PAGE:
My Darling B found it on teh intarwebs, hit “play” and we hunkered down. I managed to stick with it to the end of Trump’s rambling introduction and the first two questions before I reached my breaking point. That was all the Trump I could take in audio/visual form for one day. Ten, maybe fifteen minutes. You might think I’m a bit thin-skinned, like I have a low tolerance for pain and suffering, but I think you have to keep in mind that Trump is a highly-concentrated grade of pain and suffering. A little bit of Trump goes a long way. A sliver’s a tiny thing, but get one under your fingernail and wow! You learn a whole new kind of pain. Trump’s like that.

I stopped watching and locked myself away in a separate room, but I couldn’t pull the sliver out all at once. I found a transcript of the press conference on teh intarwebs and start to read that. Didn’t finish. Probably won’t finish for weeks, because damn, that hurts. Hurts my eyes, hurts my brain, hurts every cell in my body. I think maybe it even hurts Trump to talk that way. He certainly looks like he’s in pain, doesn’t he? So I’ll be taking it in little doses, a page or two at a time, to minimize the pain and, also, because it takes that long to decipher what he’s saying. Or even some of what he’s saying. I’ll be happy with that. I wish I were around in two-hundred years to read the book historians are going to write that will somehow make sense of it. That would be fascinating reading.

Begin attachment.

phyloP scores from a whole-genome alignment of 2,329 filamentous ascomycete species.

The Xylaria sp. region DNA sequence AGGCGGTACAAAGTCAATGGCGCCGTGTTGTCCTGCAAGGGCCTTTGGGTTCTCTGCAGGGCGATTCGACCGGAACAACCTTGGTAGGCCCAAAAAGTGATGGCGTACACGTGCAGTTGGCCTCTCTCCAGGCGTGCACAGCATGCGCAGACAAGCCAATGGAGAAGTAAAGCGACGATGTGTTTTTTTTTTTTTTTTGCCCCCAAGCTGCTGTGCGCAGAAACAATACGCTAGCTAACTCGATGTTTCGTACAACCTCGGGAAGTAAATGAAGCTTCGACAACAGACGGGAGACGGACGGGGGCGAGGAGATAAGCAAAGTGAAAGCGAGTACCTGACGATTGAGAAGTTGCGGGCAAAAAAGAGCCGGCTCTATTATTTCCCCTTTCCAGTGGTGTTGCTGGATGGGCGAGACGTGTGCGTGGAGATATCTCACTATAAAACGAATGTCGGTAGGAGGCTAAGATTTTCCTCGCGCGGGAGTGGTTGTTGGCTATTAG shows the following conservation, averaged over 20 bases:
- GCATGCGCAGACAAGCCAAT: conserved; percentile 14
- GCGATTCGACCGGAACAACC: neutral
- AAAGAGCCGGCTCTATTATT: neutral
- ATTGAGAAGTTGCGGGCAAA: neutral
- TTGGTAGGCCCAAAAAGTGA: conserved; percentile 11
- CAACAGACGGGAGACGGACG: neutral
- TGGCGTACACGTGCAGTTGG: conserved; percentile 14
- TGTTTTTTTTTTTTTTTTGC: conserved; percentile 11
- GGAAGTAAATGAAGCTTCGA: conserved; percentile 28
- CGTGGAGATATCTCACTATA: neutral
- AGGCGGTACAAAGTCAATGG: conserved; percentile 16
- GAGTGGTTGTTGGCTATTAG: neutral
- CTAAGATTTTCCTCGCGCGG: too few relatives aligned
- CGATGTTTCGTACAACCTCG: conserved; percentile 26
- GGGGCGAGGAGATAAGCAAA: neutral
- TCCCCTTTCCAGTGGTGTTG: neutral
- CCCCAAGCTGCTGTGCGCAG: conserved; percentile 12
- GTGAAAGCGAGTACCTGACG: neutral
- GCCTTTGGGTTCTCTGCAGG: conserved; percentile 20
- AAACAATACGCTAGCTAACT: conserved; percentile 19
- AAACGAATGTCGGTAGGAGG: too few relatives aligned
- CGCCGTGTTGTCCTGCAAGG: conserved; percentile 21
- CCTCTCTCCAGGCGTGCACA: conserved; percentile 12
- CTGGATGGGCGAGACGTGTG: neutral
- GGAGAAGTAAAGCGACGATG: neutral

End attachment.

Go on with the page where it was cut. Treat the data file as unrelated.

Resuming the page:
Take the first seventeen words: “It’s very familiar territory, news conferences, because we used to give them on an almost daily basis.” Ouch. Much pain. Have to stop, take a break. Ow. Daily basis? Ouch ouch ouch. Kay. Lemme catch my breath. Kay. What’s next? “I think we probably maybe won the nomination because of news conferences.” Ow ow ow ow. Damn, that hurts as much as crossing the road in bare feet on a hot day. I can see it hurts him, too. I feel for him. Lying with every single breath you take can’t be easy. I’m glad there are people who can take the punishment of politics, because I couldn’t do it.

That’s enough for now. Maybe a cool beer will soothe my aching muscles and sore joints. Ow.

a sliver | 9:35 pm CDT
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Wednesday, January 11th, 2017

After Meryl Streep used her acceptance speech at the Golden Globe awards to rip into Trump, she got a lot of blowback from his supporters who said that a) he was only criticizing a reporter who disagreed with him, not mocking the reporter, and b) Streep is an entertainer, not a political figure, so she should stick to acting and leave the politics to people more qualified to talk about it than she is.

I think both objections are a double-barreled load of the most rank kind of horseshit. If Ms. Streep has something political to say, she should be allowed to say it. That shit is protected by the constitution. Anybody who doesn’t like it doesn’t have to listen. Hit the mute button. Change the channel. But to suggest that she has to hold her tongue because people are tuning in to see her accept the award and say some weepy words of thanks? That is about as unamerican as it gets. Free speech, particularly political speech, is a right. Suck it up, buttercup.

That said, I frankly think Streep missed the mark. (If you’re reading this, Ms. Streep, I hope you’ll pardon my impertinence.) She said she was heartbroken that Trump mocked a reporter. If he did, that was a shitty thing to do and he has to live with that. If he didn’t, there are plenty of other things Trump does that break my heart, and bought to break every American’s heart.